Which cube to learn after 3×3?

Which cube to learn after 3×3?

Other puzzles of course have some variety in their solving techniques, but not quite as much as the 3×3. After the 3×3 the next most popular puzzles are the 2×2, Pyraminx and Skewb.

What cube should I try after 3×3?

If you want to solve another 3*3 puzzle , try the mirror cube . You can also try the pyraminx or complex cubes like ghost cubes … Go cubing!!!!

Who invented mirror cube?

Hidetoshi Takeji
Origin. The Mirror Blocks was originally invented by Hidetoshi Takeji in 2006. He initially named the puzzle the “Bump Cube” due to it having an uneven, bumpy surface when scrambled. At a competition in Osaka, Hidetoshi showed his puzzle to a speedcuber who took great interest in it.

How to solve the Mirror Cube?

The first step to solve the Mirror cube is to make a cross on the bottom layer. To do this, search for the edge which is the largest. Try to find the most suitable edges for each centre, this will take some patience as the mirror cube is a shape shifter. You’ll get better at it once you’ll solve it 2-3 times.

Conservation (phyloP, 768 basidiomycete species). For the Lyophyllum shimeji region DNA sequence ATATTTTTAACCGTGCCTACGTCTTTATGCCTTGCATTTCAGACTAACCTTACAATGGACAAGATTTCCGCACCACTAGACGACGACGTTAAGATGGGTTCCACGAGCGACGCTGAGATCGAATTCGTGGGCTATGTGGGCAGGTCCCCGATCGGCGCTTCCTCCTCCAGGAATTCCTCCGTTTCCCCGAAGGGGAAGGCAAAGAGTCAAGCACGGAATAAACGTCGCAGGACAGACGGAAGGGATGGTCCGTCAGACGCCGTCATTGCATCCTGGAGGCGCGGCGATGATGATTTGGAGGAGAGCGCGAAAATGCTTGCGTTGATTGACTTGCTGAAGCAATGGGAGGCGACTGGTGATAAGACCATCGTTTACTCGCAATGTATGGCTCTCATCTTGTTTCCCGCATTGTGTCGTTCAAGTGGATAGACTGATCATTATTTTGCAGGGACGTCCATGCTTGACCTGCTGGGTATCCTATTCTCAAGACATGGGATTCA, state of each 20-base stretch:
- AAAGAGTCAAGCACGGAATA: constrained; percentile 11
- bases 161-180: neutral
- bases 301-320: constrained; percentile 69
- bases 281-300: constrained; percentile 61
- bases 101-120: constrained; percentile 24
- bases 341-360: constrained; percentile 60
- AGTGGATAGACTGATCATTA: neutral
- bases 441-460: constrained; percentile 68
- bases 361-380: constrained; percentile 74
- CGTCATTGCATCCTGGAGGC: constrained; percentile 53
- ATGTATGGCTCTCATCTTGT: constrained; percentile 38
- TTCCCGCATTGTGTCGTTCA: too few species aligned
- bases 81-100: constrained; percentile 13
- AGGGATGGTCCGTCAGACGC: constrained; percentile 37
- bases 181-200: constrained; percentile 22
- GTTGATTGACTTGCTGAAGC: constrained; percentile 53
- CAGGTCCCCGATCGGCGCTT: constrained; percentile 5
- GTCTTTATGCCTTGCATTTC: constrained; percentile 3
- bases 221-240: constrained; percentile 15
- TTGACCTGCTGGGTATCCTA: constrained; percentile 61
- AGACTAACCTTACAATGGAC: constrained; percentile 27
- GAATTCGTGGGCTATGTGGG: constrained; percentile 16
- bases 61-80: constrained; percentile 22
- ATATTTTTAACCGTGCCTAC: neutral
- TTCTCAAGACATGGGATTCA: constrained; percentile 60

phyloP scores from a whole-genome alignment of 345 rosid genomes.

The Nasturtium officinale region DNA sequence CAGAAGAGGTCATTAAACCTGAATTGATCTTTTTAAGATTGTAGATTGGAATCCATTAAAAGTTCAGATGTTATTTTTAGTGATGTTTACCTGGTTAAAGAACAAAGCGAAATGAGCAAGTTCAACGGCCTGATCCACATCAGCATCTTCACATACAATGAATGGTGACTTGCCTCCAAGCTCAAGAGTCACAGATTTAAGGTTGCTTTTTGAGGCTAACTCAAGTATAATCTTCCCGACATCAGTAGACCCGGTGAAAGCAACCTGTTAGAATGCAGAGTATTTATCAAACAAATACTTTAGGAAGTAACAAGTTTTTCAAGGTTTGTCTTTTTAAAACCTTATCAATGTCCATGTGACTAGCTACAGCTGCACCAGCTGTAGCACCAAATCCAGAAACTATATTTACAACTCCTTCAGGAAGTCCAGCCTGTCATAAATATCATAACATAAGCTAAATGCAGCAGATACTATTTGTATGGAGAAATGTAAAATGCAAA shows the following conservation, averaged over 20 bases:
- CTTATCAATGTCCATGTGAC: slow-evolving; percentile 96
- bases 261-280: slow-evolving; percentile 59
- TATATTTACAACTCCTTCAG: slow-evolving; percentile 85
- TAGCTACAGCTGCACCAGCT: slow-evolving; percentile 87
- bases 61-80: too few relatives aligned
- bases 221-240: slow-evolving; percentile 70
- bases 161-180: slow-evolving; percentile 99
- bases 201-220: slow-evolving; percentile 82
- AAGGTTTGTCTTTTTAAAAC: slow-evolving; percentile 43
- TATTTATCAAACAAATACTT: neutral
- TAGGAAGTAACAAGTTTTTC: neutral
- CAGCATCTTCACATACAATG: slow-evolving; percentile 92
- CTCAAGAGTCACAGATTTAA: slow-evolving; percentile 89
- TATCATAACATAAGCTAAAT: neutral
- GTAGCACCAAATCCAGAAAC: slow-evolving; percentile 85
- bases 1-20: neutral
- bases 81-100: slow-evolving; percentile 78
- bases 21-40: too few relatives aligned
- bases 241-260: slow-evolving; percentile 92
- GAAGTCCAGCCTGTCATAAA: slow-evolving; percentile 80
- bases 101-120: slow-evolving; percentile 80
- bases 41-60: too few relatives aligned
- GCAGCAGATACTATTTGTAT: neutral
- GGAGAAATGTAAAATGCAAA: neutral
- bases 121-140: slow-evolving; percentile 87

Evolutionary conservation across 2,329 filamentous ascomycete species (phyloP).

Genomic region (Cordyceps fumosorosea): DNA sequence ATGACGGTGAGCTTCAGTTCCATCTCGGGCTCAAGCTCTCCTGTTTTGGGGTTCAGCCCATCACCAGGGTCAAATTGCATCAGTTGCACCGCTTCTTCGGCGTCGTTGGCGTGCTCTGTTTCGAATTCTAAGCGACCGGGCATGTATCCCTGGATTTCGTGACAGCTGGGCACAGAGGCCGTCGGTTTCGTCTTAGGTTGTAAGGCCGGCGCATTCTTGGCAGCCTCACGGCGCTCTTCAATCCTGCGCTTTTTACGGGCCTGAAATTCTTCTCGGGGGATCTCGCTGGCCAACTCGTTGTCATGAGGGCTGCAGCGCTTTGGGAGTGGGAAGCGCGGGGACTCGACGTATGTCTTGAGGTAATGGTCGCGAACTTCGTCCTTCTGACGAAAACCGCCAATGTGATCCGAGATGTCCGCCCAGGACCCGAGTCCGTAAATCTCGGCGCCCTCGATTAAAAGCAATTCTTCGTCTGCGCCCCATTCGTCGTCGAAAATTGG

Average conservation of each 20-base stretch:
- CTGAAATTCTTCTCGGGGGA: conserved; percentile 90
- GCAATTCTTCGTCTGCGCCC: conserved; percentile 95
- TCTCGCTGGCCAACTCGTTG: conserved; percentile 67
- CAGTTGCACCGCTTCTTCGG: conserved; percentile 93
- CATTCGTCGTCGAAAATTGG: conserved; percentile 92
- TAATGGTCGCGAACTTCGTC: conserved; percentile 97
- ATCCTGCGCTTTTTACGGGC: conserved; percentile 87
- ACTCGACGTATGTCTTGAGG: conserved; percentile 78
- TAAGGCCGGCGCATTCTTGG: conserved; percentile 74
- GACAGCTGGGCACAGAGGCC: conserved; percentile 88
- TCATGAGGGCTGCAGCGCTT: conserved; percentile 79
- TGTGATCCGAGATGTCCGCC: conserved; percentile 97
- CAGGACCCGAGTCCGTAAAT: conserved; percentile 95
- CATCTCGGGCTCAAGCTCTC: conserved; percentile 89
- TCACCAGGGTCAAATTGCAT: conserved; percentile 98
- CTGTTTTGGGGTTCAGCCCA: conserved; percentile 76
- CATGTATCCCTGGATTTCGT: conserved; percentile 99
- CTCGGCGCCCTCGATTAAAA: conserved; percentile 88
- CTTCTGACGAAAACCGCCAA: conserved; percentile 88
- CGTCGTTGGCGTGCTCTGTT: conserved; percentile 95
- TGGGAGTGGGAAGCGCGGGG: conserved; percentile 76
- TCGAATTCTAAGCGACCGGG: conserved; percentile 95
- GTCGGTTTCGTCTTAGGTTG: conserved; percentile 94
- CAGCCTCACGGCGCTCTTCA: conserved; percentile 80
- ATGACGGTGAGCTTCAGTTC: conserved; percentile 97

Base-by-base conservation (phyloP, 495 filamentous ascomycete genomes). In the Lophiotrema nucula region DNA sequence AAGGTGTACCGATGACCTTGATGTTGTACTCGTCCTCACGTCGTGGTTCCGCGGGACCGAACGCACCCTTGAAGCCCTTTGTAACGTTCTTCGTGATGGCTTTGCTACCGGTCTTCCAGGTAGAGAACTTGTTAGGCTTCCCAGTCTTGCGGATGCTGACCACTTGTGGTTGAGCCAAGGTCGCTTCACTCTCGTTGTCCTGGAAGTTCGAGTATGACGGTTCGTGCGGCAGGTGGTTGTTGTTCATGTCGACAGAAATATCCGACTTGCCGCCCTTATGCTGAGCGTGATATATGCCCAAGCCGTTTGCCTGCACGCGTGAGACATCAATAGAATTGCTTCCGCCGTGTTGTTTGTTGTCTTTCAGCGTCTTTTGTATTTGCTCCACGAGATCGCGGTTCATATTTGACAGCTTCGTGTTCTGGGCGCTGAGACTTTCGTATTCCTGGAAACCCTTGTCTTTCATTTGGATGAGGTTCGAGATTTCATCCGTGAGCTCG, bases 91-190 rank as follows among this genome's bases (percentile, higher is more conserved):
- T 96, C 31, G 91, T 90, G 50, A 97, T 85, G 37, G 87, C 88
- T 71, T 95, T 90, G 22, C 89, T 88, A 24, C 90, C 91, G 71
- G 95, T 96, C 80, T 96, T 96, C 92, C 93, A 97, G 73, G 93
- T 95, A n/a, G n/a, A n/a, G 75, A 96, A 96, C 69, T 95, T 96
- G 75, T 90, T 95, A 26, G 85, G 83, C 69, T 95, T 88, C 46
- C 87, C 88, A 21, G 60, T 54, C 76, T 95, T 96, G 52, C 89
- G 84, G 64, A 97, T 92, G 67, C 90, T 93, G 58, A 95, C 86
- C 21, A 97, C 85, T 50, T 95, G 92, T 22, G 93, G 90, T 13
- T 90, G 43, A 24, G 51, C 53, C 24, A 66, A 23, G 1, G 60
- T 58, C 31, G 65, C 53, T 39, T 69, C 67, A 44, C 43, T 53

What is a Mirror Cube or Bump Cube?

Loading.. The Mirror Cube, aka the Bump Cube is a derivative of the original Rubik’s Cube. While having the exact same mechanism, the Rubik’s Cube parts all have the same size but differ from one another with the help of colorful stickers, the Mirror Cube is the exact opposite.

How to solve a 3×3 cube?

To solve the middle layer a cuber should know how to solve a 3×3 cube and also solve it faster. The cube must be held in such a way that the solved face should be at the bottom. Look for the biggest edge and try to find the largest gap in the middle layer. This will help you to solve your first edge.

What is the history of the Mirror Cube?

The Mirror Cube was invented in 2006 by Hidetoshi Takeji who at the time called it the ” Bump Cube ” – The reason for picking that name is the fact that when the puzzle is scrambled it has many “bumps”, some parts are larger then the others and stick out. Solving the Mirror Cube is exactly the same as solving the Rubik’s Cube,…